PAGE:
Formats for Exchanging Archival Data: An Introduction to EAD, EAC-CPF, and Archival Metadata Standards

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Presented July 1, 2011, as part of the session "Standards, Information, and Data Exchange" at the 7th International Seminar of Iberian Tradition Archives, Rio de Janeiro, Brazil.

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  • International, process in place for regular review, turnoverNo representation from Central or South America – something I would welcome
  • -Best practices less critical for EAC-CPF, still necessary for local documentation
  • CSSS=Cascading Style Sheets
  • Disclaimer: Not cover all EAD elements.* Indicates required elements
  • ** Choice of one or the other
  • Formats for Exchanging Archival Data: An Introduction to EAD, EAC-CPF, and Archival Metadata Standards

    1. 1. Formats for Exchanging Archival Data An Introduction to EAD, EAC- CPF, and Archival Metadata Standards VII International Seminar of Archives from Iberian Tradition
    2. 2. Michael Rush Accessioning Archivist / EAD Coordinator, Beinecke Rare Book and Manuscript Library, Yale University Co-Chair, Technical Subcommittee2 for Encoded Archival Description,
    3. 3. Assumptions and Definitions3
    4. 4. Assumptions  Familiarity with some ICA standards - ISAD (G), ISAAR (CPF), ISDF, or ISDIAH  Awareness of EAD, but little of no experience with it  Little or no experience with XML4
    5. 5. Definitions  EAD: Encoded Archival Description  EAC-CPF: Encoded Archival Context – Corporate bodies, Persons, and Families  XML: Extensible Markup Language5
    6. 6. Development History6
    7. 7. EAD Development History  Berkeley Finding Aid Project (1993-1995)  EAD Alpha (1996)  EAD Beta (1996)  EAD 1.0 (1998)  EAD 2002 (2002)  EAD 2002 Schema (2007)  EAD 2013?7
    8. 8. EAC-CPF Development History  Meeting at Yale University (1998)  Meeting at University of Toronto (2001)  EAC Beta (2004)  EAC-CPF (2010)8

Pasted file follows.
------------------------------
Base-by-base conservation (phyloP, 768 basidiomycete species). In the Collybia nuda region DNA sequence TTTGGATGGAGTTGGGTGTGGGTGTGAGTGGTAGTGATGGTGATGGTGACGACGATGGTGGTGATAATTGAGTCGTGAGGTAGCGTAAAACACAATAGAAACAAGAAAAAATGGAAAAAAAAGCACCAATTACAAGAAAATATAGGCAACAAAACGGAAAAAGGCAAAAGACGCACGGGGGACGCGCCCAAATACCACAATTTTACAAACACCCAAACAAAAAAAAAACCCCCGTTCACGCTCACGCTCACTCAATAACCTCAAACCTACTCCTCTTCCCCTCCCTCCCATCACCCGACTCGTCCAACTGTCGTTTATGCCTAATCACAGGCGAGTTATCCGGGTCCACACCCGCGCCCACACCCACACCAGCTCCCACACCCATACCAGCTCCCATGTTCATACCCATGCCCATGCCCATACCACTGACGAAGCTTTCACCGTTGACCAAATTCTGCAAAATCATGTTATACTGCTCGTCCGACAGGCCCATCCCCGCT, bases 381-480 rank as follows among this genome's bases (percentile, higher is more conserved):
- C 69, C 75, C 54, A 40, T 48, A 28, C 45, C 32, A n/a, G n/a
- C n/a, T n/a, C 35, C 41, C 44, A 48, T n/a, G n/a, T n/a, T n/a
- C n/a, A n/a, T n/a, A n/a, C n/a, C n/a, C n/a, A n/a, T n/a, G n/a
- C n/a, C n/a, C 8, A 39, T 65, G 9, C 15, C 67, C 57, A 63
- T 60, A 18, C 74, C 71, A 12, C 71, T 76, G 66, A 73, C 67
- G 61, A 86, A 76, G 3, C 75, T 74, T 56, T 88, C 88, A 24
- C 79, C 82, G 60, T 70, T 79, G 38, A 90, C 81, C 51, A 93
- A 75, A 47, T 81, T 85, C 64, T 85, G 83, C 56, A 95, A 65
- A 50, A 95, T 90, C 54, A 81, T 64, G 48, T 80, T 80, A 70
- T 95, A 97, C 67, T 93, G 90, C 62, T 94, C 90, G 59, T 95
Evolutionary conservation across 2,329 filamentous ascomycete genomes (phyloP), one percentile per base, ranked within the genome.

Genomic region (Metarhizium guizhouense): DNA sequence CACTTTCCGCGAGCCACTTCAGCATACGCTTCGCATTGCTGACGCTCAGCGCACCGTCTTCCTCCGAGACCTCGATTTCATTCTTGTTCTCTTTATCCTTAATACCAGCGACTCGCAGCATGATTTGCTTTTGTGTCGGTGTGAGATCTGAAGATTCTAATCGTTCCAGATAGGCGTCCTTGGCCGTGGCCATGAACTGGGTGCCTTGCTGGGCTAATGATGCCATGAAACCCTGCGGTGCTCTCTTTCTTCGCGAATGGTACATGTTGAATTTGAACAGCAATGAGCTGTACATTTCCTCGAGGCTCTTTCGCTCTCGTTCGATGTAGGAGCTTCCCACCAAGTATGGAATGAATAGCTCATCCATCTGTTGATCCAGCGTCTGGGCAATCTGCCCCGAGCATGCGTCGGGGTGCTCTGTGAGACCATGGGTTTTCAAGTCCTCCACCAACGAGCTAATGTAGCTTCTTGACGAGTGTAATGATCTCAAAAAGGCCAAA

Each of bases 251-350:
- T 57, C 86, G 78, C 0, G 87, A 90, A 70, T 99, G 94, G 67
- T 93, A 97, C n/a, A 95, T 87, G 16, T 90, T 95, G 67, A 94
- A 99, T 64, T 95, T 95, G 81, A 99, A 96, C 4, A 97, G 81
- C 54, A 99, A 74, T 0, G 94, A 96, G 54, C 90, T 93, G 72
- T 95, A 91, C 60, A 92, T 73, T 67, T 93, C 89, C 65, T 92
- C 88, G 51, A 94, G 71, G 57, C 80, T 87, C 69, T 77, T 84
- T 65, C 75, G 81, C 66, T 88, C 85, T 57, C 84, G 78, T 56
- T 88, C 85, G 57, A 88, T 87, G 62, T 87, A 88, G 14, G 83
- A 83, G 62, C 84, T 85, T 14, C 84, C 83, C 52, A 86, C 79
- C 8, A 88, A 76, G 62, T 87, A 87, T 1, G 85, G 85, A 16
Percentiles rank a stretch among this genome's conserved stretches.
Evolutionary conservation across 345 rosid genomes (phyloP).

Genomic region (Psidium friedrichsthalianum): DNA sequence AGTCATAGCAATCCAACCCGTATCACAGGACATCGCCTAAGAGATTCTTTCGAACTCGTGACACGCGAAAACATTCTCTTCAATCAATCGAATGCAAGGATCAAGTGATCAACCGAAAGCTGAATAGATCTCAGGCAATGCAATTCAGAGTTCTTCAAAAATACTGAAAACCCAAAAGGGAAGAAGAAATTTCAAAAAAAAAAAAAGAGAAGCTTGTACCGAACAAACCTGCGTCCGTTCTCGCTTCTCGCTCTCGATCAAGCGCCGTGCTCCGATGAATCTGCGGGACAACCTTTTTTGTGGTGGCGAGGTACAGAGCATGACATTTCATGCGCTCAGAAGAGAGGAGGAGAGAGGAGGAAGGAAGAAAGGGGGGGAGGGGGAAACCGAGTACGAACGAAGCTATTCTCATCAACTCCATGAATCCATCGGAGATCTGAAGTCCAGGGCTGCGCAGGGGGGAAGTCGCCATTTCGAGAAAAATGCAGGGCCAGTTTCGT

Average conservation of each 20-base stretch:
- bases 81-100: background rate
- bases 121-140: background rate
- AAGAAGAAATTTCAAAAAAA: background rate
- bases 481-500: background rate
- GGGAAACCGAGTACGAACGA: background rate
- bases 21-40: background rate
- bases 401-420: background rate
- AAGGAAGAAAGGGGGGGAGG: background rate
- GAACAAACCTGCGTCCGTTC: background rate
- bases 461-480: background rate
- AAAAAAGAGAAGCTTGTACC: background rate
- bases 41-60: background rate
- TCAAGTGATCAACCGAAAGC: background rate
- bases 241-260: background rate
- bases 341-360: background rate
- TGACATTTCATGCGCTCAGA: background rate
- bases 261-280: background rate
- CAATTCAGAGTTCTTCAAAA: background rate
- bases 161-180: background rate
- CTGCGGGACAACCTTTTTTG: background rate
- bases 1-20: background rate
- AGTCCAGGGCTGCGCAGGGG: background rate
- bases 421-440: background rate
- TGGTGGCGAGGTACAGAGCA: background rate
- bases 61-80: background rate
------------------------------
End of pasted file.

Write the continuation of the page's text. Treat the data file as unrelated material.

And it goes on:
9. 9. Governance and Maintenance9
    10. 10. Governance and Maintenance  EAD  EAD Working Group (1995-2010)  Technical Subcommittee for EAD (2010- )  EAC-CPF  Ad hoc working group (2001-2004)  EAC Working Group (2007-2011)  Technical Subcommittee for EAC-CPF (2011- )  Schema Development Team (2010- )10
    11. 11. Design Goals and Applications11
    12. 12. EAD Design Goals  Represent hierarchical structure of finding aids  SGML, then XML  Flexibility, to encourage adoption.  Compatibility with ISAD (G)12
    13. 13. EAD Applications  Delivery  Standardization  Sharing  Transmission/Communication  Repurposing13
    14. 14. Example EAD Implementations  Yale Finding Aid Database  Online Archive of California (OAC)  Northwest Digital Archive (NWDA)  Archives Portal Europe (APEnet)14
    15. 15. EAC-CPF Design Goals  Close compatibility with ISAAR (CPF)  A change from EAC Beta to current schema  XML  Philosophical neutrality  Relatively simple and straightforward  Extensible design  Adaptability to relational database structures15
    16. 16. EAC-CPF Applications  Identity/Authority  Description  Relationships  Aggregation  Transmission/Communication16
    17. 17. Oral history interview with Terry Sanford UNC SOHP Terry Terry SanfordTerry Sanfordpapers, 1946- Sanford records and papers, 1945- 1993 1998UNC (#3531) (EAC- Duke University CPF) Terry Sanford’s Governor’s papers, 1959- 1965 NC State Archives
    18. 18. Example EAC-CPF Implementation  The Social Networks and Archival Context Project (SNAC)18
    19. 19. Challenges19
    20. 20. Challenges  Data migration and/or creation  Establishing encoding best practices  Delivery  Indexing and search  Display  Data maintenance  Sharing20
    21. 21. Data migration/creation  Methods  Hand encoding  Templates  Scripting  Outsourcing  Export from databases (Archivists’ Toolkit, Archon, ICA AtoM)  Costs  Staff time  Staff training  Consultant or outsourcing fees21  Software
    22. 22. Encoding Best Practices  Local  Yale EAD Encoding Best Practice Guidelines [EAD]  Consortial  Northwest Digital Archives Best Practice Guidelines [EAD]  RLG Best Practice Guidelines for Encoded Archival Description [EAD]22
    23. 23. Delivery  Indexing and search  No single solution  Popular tools include :  XTF (eXtensible Text Framework)  Fedora Commons Repository Software  Display  Transformation via XSLT (Exstensible Stylesheet Language – Transformations)  XML --> HTML  XML --> PDF23